He noted that SDSU is not the only campus where Chick-fil-A faces opposition: Students and staff at several schools have been either trying to keep it off their campus or asking that already-functioning campus restaurants be removed. According to a July 25 story in the Argus Leader, the University of South Dakota is one of these schools.
This spring, Burns met with Wermedal, SDSU’s chief diversity officer, and Aramark representatives to discuss the issue. He’s also talked with the Faculty Senate and Student Affairs members.
Burns said his goal is to invite people to participate in the dialogue and to learn from each other.
“What we need is some critical dialogue to try and build some consensus on ‘Well, what does this mean? What does this mean for the university community? What are our values and beliefs?’”
• Popular on campuses
In its own search of the issue, SDSU found that of the 90-plus campus Chick-fil-A restaurants, 83 percent are at large, state institutions similar to SDSU. That includes the University of Minnesota, which Wermedal said has a very active LGBT community.
“So, the conclusion is, if it can be successful and coexist with active LGBT communities on a number of other campuses, we should be able to achieve that same balance at SDSU,” he said.
The university also checked into national litigation against Chick-fil-A, Wermedal said, and found no successful lawsuit ever accused the company of discriminatory practices against employees or customers.
Many on campus continue to support bringing in Chick-fil-A, Wermedal noted, including the editorial staff of student newspaper The Collegian and executive officers of the Students’ Association.
• Moving forward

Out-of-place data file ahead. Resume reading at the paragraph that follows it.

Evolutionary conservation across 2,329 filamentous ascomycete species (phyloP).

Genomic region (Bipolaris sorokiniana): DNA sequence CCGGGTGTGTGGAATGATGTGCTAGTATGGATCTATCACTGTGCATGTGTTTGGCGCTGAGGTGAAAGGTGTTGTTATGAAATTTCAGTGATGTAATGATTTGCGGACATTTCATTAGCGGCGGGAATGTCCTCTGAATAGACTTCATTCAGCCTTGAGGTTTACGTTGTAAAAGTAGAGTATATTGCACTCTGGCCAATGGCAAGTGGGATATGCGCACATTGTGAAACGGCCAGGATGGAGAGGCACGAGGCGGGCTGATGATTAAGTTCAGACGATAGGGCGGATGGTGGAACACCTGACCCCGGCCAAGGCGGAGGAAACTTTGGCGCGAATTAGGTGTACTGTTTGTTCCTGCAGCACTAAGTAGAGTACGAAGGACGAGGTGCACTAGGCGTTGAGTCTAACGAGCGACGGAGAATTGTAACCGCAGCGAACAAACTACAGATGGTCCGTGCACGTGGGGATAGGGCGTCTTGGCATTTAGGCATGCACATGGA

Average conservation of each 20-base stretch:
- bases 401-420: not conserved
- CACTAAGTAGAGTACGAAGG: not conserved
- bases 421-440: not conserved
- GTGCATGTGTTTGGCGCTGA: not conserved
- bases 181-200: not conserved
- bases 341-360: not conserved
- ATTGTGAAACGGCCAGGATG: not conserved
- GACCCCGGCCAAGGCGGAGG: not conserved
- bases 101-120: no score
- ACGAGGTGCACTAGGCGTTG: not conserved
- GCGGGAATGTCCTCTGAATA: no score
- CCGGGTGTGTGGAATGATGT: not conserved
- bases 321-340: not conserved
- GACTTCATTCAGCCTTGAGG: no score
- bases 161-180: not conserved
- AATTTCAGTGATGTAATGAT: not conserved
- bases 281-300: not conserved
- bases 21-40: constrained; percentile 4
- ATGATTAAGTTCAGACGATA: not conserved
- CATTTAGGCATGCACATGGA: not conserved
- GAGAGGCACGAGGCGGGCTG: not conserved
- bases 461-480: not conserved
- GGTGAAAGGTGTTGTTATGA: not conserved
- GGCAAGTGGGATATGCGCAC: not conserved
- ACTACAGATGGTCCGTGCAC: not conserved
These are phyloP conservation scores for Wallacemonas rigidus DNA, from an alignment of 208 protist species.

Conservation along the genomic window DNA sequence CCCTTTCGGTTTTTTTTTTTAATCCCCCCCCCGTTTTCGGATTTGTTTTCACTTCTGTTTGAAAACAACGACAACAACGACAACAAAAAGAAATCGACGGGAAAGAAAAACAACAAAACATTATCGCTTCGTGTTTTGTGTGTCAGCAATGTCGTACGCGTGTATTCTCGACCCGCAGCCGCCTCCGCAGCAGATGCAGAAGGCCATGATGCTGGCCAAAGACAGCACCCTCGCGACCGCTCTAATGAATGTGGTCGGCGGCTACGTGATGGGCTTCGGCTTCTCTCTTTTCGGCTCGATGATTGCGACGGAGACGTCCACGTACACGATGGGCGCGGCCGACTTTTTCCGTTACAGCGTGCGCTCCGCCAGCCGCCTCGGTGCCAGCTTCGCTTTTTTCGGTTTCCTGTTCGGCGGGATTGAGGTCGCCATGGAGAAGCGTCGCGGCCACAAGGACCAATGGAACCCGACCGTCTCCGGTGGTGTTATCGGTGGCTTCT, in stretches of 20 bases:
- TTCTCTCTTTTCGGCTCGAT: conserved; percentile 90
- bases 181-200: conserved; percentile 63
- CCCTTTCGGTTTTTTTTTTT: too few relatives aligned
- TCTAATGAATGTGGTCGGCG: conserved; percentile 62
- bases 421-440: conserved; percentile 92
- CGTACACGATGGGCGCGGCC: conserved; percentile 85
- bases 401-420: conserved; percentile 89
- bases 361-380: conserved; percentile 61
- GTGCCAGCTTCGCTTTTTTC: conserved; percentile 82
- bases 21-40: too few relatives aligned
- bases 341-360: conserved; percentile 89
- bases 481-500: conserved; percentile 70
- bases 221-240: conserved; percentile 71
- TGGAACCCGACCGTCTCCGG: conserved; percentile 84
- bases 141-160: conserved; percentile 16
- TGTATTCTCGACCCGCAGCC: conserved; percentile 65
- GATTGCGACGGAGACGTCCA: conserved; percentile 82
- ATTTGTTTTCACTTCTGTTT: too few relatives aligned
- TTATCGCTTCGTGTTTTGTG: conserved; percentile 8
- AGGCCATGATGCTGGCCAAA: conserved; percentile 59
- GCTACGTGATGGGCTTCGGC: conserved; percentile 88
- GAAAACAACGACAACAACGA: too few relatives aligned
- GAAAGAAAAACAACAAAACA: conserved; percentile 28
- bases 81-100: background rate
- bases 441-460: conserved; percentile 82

Burns, Sulloway and Wilson said they will continue the discussion this fall.
Sulloway said his cause at SDSU had hundreds of supporters even before the Chick-fil-A conversation became a national once this summer. Since then, more supporters have come forward, he said.
As of Tuesday, Burns’ petition had more than 200 signatures.
Sulloway said once he and other students are back on campus, they’ll work together to develop a plan of action for addressing the issue.
Wermedal said the Union site has been designed for Chick-fil-A, including food prep areas, equipment, storefront materials, support space and product holding spaces. Canceling the agreement with Chick-fil-A would change the timeline for having a restaurant there. But, that doesn’t mean the conversation is over.
“We’re always going to listen, always,” he said. “It’s not going to be one of those things, ‘Well, we’ve designed the facility this way and, because (of that), we’re just done.’ That day isn’t going to come. But, in terms of the ability of the university to move with ease from one outcome to another outcome, there are limitations there.”
As for building an inclusive and respectful community, that is SDSU’s desire, Wermedal added.
“If the emphasis is on inclusion and tolerance, our country has language in the Constitution that talks about those things,” he said, “and it centers in the free speech amendment.
“At its very heart, what inclusion and tolerance means is the ability to hear opinions divergent from your own and respectfully engage whatever debate emerges from that. … For your voice to be heard, the opposition must be as well.”
• Framework in place
Wermedal said a framework is already in place for students and others to voice their opinion on such issues.
The campus governance includes a faculty senate, student senate, professional staff advisory committee and career service staff advisory committee, plus 20-some standing committees that have charges in certain areas of campus operation.
But, the Chick-fil-A discussion has the potential to revitalize the process that allows voices to be heard.
“In fact, those forums were engaged – Student Senate worked with it, Faculty Senate reviewed it as well. That doesn’t mean that we’re done talking. And, what Jim (Burns) is talking about makes perfect sense to me.
“If nothing else, it is a revitalizing of those bodies as a way to engage these issues, and that’s great. And I want to applaud Jim and the GSA students and advisers, because I think they’ve engaged this issue sincerely; I think they have worked to make sure their voices are heard, and I think they have revitalized the notion of a campus introspection into decisions like this, and that’s worthwhile.”
Contact Charis Prunty at cprunty@-brookingsregister.com.